There are two types of financial planners.
The first type is a commission-based financial adviser. They earn a commission from the products sold to clients. In standard practice, they won’t charge you any consultation fees because they get their pay when you sign up for their products.
The other type of planners charges fees only. They are not tied up with any financial products provider, or they are sort of independent that they can source the best products from any company that suits your situation.
How much are you willing to pay?
Financial planners are professionals just like doctors, lawyers, engineers, etc. They also render services to clients in exchange for fees. However, most find that the remuneration is not promising for a full-time career, as compared to other professionals. The reason behind this is lack of urgency in people’s mind for financial planners’ services.
When a person is sick, he feels the need of visiting the doctor who will check him up, diagnose his illnesses, if any, advise him how to get rid of the sickness. Similarly, if a person faced any legal issues, say, wanting a divorce from his wife, then he would approach a lawyer.
However, when a person has any financial difficulty, then most probably he won’t be seeking help from a financial professional. Some people do not even share it with spouses and prefer to keep it secretive.
How about you? Most people treat their financial problems as intensely personal. Frankly, when you are in financial trouble such as cash flow problem or having difficulty paying off monthly debt commitment, there is not much a financial planner can do for you either.
Managing the Conflict of Interests
Most people believe that there is no conflict of interest to seek a fee-based financial planner’s consultation. But in most countries, independent financial planners find it hard to charge only consultation fees because of the consumers’ low level of awareness.
When the planner wishes to make more money, he will push products with a higher commission, which is not necessarily the best products for his clients. One way to strike a balance is by charging adequate fees for their services provided, and then they reimburse the client if the financial products are purchased.
Furthermore, producing financial plans is not an easy task but a very time-consuming one. It takes a lot of in-depth study to construct a financial plan for a person. It is not that a single plan can fit every individual, but different programs are tailor-made for different individual’s circumstances.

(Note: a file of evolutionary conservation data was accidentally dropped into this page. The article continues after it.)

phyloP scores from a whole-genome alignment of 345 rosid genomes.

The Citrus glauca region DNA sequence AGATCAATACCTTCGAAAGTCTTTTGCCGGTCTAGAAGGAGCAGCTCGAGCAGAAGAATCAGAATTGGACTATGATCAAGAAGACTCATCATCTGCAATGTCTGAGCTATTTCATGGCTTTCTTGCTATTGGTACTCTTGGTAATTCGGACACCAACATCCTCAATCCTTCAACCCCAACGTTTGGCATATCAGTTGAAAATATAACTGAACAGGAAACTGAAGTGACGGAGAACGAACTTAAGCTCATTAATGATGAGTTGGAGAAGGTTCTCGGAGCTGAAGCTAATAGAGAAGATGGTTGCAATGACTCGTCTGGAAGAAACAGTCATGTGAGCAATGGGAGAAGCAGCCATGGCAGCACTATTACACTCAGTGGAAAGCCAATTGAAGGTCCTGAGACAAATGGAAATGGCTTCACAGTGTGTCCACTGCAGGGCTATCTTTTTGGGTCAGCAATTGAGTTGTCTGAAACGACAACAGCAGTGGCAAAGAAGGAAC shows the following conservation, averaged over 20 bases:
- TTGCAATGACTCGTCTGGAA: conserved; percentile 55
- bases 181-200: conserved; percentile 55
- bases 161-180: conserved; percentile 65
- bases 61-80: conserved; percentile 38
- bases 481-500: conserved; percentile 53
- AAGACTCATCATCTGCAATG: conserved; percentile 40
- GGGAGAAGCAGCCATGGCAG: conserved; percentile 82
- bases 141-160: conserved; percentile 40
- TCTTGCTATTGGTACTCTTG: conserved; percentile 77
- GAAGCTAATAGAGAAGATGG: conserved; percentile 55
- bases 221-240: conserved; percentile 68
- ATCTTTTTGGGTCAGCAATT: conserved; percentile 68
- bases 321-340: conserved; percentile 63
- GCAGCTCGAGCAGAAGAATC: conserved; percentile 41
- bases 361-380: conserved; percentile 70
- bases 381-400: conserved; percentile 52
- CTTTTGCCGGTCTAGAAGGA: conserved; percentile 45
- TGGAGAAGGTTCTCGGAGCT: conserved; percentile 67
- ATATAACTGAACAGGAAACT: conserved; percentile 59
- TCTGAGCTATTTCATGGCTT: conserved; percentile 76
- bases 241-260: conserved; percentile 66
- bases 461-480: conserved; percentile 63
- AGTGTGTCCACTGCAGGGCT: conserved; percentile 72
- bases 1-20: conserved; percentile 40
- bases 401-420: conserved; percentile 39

After a tough and long process, a single unique financial plan is produced that is ideal for the person concerned. During my preparation for my RFP (Register Financial Planner) qualification, in the final module, I needed to produce a complete financial plan. That took me many weeks, especially during the data gathering phase. My client had to dig out all his financial statements and transactions records for me to analyse. The process takes weeks, and sometimes clients give up halfway due to the hassle.
Looking at the scope of work required, if financial planners are paid little for the job, it doesn’t make business sense to carry on the practice. Due to the low level of awareness, clients don’t line up for the service (like what you see at a famous doctor’s clinic). Therefore, financial planners do spend a lot of time for marketing and building rapport.
Ideally, a truly independent financial planner shouldn’t be tied to any products at all. He/She should not endorse any product in any manner whatsoever. He should not keep his interest in mind while creating a financial plan but should keep customer’s benefits at priority and create a financial program according to the interest of the customer.
After many years in the financial industry, the changes are not as encouraging. At the moment of writing, it is tough to find a truly independent financial planner. It is a typical dilemma I see that most financial salespeople are juggling in the spaces between full-fledged independent advisers versus specific products commissioned agents.